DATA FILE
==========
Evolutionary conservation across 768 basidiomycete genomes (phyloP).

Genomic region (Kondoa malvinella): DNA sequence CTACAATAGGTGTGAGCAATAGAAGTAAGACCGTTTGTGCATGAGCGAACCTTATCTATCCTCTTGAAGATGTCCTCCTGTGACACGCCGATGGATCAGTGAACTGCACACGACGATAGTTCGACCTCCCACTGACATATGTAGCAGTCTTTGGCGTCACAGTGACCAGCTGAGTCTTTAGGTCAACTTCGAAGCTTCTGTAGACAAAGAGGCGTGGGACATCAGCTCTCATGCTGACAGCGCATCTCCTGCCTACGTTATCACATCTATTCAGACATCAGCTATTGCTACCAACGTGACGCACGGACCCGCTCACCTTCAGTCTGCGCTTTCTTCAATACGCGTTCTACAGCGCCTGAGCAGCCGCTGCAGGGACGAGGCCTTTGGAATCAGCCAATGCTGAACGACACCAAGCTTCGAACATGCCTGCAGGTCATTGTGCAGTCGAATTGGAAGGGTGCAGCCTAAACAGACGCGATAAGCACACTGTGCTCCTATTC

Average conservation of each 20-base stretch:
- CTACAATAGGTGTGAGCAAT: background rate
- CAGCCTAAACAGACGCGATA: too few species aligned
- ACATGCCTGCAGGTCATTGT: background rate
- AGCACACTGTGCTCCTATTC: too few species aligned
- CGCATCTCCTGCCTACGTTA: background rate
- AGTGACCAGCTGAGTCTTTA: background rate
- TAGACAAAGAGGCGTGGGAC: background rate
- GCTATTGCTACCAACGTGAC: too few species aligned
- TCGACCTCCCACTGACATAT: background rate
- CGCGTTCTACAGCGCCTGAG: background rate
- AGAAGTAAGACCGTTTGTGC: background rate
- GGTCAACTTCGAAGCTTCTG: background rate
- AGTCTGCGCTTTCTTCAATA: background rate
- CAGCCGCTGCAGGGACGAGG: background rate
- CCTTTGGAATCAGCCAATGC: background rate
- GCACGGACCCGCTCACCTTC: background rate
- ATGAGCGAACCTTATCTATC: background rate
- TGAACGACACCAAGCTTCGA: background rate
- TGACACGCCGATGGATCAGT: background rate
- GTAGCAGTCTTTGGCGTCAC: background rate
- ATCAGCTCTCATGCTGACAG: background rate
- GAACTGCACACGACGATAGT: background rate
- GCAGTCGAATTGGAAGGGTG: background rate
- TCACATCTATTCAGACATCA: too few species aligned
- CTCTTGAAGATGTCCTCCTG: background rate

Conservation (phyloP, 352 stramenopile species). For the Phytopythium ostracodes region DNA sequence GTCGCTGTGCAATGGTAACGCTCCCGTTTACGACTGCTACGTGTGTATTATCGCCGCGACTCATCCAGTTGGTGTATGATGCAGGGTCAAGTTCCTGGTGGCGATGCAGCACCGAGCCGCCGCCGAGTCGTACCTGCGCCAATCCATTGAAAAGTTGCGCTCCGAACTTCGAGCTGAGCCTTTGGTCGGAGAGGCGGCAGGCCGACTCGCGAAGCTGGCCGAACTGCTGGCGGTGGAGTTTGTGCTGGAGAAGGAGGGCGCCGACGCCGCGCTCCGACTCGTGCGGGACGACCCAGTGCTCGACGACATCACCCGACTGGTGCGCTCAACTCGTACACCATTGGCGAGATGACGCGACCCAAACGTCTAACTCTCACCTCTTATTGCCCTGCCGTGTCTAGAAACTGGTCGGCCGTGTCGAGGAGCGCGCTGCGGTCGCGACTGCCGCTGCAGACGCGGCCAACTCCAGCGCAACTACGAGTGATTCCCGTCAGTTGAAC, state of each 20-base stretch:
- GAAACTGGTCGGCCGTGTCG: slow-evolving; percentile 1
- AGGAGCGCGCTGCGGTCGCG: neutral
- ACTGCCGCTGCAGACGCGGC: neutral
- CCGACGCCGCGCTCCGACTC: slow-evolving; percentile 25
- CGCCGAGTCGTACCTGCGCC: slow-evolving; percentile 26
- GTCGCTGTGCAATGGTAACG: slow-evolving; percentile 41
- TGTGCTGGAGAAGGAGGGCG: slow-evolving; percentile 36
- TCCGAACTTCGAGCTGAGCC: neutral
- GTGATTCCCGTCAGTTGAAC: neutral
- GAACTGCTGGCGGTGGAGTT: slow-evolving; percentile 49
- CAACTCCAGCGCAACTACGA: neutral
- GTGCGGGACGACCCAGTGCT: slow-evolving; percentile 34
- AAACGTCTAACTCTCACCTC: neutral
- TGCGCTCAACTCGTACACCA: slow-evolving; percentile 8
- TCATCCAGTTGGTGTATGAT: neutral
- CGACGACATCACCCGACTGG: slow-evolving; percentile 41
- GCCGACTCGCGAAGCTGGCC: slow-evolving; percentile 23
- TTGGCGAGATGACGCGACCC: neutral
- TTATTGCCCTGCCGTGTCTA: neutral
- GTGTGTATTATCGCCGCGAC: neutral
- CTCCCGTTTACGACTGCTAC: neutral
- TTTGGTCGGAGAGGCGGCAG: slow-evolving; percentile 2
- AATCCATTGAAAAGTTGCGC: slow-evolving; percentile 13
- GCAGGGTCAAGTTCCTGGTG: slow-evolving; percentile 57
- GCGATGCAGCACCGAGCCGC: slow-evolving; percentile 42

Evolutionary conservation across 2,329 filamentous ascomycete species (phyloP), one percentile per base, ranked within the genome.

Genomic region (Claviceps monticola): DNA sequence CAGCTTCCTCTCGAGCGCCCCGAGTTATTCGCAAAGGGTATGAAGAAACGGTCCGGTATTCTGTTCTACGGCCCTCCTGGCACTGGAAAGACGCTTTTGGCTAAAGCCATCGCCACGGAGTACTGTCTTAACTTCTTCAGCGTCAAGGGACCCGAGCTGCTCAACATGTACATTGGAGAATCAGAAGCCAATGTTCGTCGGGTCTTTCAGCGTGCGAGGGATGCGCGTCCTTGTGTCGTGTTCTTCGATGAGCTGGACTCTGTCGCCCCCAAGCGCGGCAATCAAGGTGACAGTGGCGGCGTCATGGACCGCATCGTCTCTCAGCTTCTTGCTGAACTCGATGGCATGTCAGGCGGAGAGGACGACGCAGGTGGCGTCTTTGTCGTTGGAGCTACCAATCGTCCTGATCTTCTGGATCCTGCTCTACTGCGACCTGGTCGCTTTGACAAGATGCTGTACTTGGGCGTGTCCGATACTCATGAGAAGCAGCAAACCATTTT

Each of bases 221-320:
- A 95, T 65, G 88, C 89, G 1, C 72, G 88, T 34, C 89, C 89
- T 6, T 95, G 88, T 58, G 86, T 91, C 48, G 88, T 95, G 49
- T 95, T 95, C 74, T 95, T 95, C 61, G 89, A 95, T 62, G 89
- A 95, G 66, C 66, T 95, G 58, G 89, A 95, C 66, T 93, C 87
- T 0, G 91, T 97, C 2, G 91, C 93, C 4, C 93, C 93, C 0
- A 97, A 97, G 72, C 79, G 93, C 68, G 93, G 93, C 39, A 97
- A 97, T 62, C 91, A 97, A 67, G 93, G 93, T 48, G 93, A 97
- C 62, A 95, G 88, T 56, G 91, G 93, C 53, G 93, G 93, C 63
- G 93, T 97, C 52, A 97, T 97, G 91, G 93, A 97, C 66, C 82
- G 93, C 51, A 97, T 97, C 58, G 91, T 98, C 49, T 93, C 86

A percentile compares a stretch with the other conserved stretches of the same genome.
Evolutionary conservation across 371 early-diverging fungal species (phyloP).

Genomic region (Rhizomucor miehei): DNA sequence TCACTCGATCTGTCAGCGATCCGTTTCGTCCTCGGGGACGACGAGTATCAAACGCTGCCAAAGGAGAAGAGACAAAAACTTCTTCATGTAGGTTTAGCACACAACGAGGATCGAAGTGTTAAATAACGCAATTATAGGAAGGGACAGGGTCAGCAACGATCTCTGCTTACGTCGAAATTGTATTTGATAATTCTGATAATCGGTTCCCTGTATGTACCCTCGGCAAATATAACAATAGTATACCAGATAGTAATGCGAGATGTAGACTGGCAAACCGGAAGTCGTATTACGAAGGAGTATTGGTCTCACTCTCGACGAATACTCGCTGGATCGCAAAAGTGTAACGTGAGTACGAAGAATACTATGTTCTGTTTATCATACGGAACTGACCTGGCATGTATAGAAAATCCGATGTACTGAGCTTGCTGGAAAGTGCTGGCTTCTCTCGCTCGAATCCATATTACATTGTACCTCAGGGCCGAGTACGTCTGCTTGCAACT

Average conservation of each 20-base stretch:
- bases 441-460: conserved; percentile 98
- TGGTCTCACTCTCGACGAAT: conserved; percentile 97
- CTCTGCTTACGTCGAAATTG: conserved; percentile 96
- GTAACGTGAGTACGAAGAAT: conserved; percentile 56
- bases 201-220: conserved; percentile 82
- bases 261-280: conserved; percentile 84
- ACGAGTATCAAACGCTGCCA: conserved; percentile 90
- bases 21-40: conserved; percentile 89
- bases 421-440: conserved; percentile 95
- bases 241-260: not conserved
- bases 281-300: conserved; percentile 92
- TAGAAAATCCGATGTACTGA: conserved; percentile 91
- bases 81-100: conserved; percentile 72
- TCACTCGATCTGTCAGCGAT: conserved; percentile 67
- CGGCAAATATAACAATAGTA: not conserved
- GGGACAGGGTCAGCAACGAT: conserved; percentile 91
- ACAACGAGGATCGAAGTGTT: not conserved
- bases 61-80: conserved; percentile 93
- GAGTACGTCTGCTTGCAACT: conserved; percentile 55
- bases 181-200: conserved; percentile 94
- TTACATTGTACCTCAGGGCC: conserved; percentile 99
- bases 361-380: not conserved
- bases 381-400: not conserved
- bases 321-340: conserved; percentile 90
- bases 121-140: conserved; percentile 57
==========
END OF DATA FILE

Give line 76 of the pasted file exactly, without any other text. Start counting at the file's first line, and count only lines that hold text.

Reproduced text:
- bases 201-220: conserved; percentile 82